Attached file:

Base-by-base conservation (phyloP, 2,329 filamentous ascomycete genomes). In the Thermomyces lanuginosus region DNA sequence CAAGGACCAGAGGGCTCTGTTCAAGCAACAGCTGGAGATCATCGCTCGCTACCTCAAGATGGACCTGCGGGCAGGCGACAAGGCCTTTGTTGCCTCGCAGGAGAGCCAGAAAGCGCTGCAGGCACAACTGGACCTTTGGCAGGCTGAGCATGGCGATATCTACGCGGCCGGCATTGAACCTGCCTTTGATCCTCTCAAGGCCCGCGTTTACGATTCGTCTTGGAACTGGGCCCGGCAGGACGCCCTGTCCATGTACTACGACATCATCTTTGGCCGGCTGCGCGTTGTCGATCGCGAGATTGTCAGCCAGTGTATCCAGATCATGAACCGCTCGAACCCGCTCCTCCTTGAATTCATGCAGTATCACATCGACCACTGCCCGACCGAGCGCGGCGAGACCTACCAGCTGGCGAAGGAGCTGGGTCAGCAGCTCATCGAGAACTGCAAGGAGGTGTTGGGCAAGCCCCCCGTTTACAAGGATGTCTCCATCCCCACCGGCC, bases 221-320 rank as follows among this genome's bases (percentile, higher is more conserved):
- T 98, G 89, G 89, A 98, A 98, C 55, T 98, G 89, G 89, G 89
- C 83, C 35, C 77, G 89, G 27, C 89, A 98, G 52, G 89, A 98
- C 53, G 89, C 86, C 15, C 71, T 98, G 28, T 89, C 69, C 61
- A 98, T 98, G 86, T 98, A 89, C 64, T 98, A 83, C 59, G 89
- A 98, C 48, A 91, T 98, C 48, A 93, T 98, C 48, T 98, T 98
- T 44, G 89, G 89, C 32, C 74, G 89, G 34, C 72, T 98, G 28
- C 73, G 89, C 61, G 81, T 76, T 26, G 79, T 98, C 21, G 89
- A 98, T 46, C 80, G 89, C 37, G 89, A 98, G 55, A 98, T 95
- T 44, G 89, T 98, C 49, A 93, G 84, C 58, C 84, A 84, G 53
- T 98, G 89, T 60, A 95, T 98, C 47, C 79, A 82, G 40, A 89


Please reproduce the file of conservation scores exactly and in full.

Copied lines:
Base-by-base conservation (phyloP, 2,329 filamentous ascomycete genomes). In the Thermomyces lanuginosus region DNA sequence CAAGGACCAGAGGGCTCTGTTCAAGCAACAGCTGGAGATCATCGCTCGCTACCTCAAGATGGACCTGCGGGCAGGCGACAAGGCCTTTGTTGCCTCGCAGGAGAGCCAGAAAGCGCTGCAGGCACAACTGGACCTTTGGCAGGCTGAGCATGGCGATATCTACGCGGCCGGCATTGAACCTGCCTTTGATCCTCTCAAGGCCCGCGTTTACGATTCGTCTTGGAACTGGGCCCGGCAGGACGCCCTGTCCATGTACTACGACATCATCTTTGGCCGGCTGCGCGTTGTCGATCGCGAGATTGTCAGCCAGTGTATCCAGATCATGAACCGCTCGAACCCGCTCCTCCTTGAATTCATGCAGTATCACATCGACCACTGCCCGACCGAGCGCGGCGAGACCTACCAGCTGGCGAAGGAGCTGGGTCAGCAGCTCATCGAGAACTGCAAGGAGGTGTTGGGCAAGCCCCCCGTTTACAAGGATGTCTCCATCCCCACCGGCC, bases 221-320 rank as follows among this genome's bases (percentile, higher is more conserved):
- T 98, G 89, G 89, A 98, A 98, C 55, T 98, G 89, G 89, G 89
- C 83, C 35, C 77, G 89, G 27, C 89, A 98, G 52, G 89, A 98
- C 53, G 89, C 86, C 15, C 71, T 98, G 28, T 89, C 69, C 61
- A 98, T 98, G 86, T 98, A 89, C 64, T 98, A 83, C 59, G 89
- A 98, C 48, A 91, T 98, C 48, A 93, T 98, C 48, T 98, T 98
- T 44, G 89, G 89, C 32, C 74, G 89, G 34, C 72, T 98, G 28
- C 73, G 89, C 61, G 81, T 76, T 26, G 79, T 98, C 21, G 89
- A 98, T 46, C 80, G 89, C 37, G 89, A 98, G 55, A 98, T 95
- T 44, G 89, T 98, C 49, A 93, G 84, C 58, C 84, A 84, G 53
- T 98, G 89, T 60, A 95, T 98, C 47, C 79, A 82, G 40, A 89